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Mali women ‘come out of the darkness’ through literacy program
May 23, 2016
by Jenny Cordle


When Colleen Naughton was forced to evacuate her Peace Corps post in Mali’s capital in 2012, she had no doubt that she would return. “It’s become a second home, with just amazing people, pretty extreme poverty—but everyone is very welcoming," she said. "The culture is so rich.”

Mali on a map takes the shape of butterfly wings. Both wings encapsulate sub-Saharan ethnic groups boasting rich cultural heritage and the wealth of familial love and respect within communities. The larger wing is partly occupied by various factions of radical Islamists who’ve managed to carry out attacks throughout the country, including Bamako. It was a coup d’etat that led the United States government to shut down the Peace Corps program in 2012. Despite this debilitating development, as Associate Director of African Sky, Colleen has managed to implement successful, sustainable programs in Zeala, the original community she lived in roughly 50 miles north of Bamako. African Sky also supports adult literacy programs in Dissan and Markala that focus on reading, writing, and basic math.

Colleen didn't want to leave Mali. “It was very transformative—a very life-changing experience integrating with another culture and adopting their values, like being more patient, open and welcoming," she said. "The hardest part was language, but when that was over I felt like part of the family.”

Zeala is a Bambara community with few elders and a burgeoning population. Mud brick walls form a maze around mud brick houses. There’s a large mosque, a small church and a dusty soccer field. After months of women gathering to find shade during hot season so they could learn simple arithmetic and writing, male community members built a literacy center for women with Colleen’s leadership, along with African Sky Founder and Executive Director Scott Lacy, years after her time in Peace Corps.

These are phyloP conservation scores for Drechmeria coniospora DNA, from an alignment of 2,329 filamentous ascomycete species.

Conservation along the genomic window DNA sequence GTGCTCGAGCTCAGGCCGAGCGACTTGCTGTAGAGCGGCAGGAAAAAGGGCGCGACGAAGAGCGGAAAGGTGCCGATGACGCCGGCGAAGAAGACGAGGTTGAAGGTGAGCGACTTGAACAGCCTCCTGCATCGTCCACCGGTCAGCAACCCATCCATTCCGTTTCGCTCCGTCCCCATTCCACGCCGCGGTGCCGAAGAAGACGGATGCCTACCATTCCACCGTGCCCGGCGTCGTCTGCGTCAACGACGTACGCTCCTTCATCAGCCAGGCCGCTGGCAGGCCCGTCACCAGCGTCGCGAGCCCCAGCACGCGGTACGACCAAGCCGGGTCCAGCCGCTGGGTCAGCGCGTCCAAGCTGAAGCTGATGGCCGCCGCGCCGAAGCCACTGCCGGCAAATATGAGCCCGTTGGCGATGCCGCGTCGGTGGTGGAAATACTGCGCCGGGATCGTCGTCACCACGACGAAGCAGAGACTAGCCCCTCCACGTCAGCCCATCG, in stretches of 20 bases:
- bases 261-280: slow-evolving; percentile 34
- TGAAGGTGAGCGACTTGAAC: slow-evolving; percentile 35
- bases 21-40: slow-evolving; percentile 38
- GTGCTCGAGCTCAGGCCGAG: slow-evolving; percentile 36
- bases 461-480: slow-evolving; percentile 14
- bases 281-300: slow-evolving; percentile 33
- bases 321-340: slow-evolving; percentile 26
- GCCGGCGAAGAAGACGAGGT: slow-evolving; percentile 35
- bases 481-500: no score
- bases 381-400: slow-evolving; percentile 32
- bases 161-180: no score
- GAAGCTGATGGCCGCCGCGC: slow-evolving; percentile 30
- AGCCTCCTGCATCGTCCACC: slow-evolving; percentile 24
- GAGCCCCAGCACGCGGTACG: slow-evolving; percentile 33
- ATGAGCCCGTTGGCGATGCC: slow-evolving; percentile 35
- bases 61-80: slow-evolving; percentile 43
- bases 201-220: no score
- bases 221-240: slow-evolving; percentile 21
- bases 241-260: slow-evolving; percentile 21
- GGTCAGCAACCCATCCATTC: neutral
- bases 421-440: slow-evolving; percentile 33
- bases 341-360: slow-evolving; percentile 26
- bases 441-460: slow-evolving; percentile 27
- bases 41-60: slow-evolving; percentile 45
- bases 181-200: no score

"There was a need for space," Colleen explained. "It’s dusty and hot. The wind blew down the chalkboard and broke it in half.” With the support of African Sky, the men living in the community used compressed stabilized earth blocks to build a center for the women to hold classes.

But it was during Colleen's Peace Corps service as a Water and Sanitation volunteer that she recognized the need for a literacy program for women. "I was working with setting up committees for food security, working with a Shea cooperative, and I saw through working with these committees that people could barely read and write. That made it difficult—their retention of the info. Every week we’d have to review. I really felt like the need was there."

In Zeala, there were only three women who could read and write at the time. These women were taxed with other nongovernmental organizations needing to utilize them consistently to relay information. One of these women, Elizabeth Traore, first began working with Colleen as the secretary and leader in the women’s Shea cooperative in Zeala. African Sky supported Bambara literacy training for Elizabeth, which gave her a deeper understanding of teaching. Elizabeth now leads the women in the literacy class. In a country where literacy rates are low, this is a monumental development.

"Their fathers wouldn’t let them study," Colleen explained. "Some men are still against women going to formal school. But men are accepting of Bambara literacy for women. It's free and it's not as many hours per day, and they can still do chores."

“They love it," Colleen said of the participants. “They say, 'I never was able to hold a pen before. This is my first time to sit on a bench and learn.' They are really happy to have this opportunity.”

During the Ebola crisis in various countries throughout West Africa, African Sky integrated Ebola education into literacy group curricula in three rural villages, including Zeala. African Sky’s efforts were noted at the Clinton Global Initiative University meeting in 2015.

When Colleen asks the women of Zeala why they study, they say "to come out of the darkness.” Colleen hopes the women eventually demand more rights and opportunities for leadership in the community.

“I want them to design what they want their future to be."

Visit our Instagram page to see more of Colleen Naughton's photos.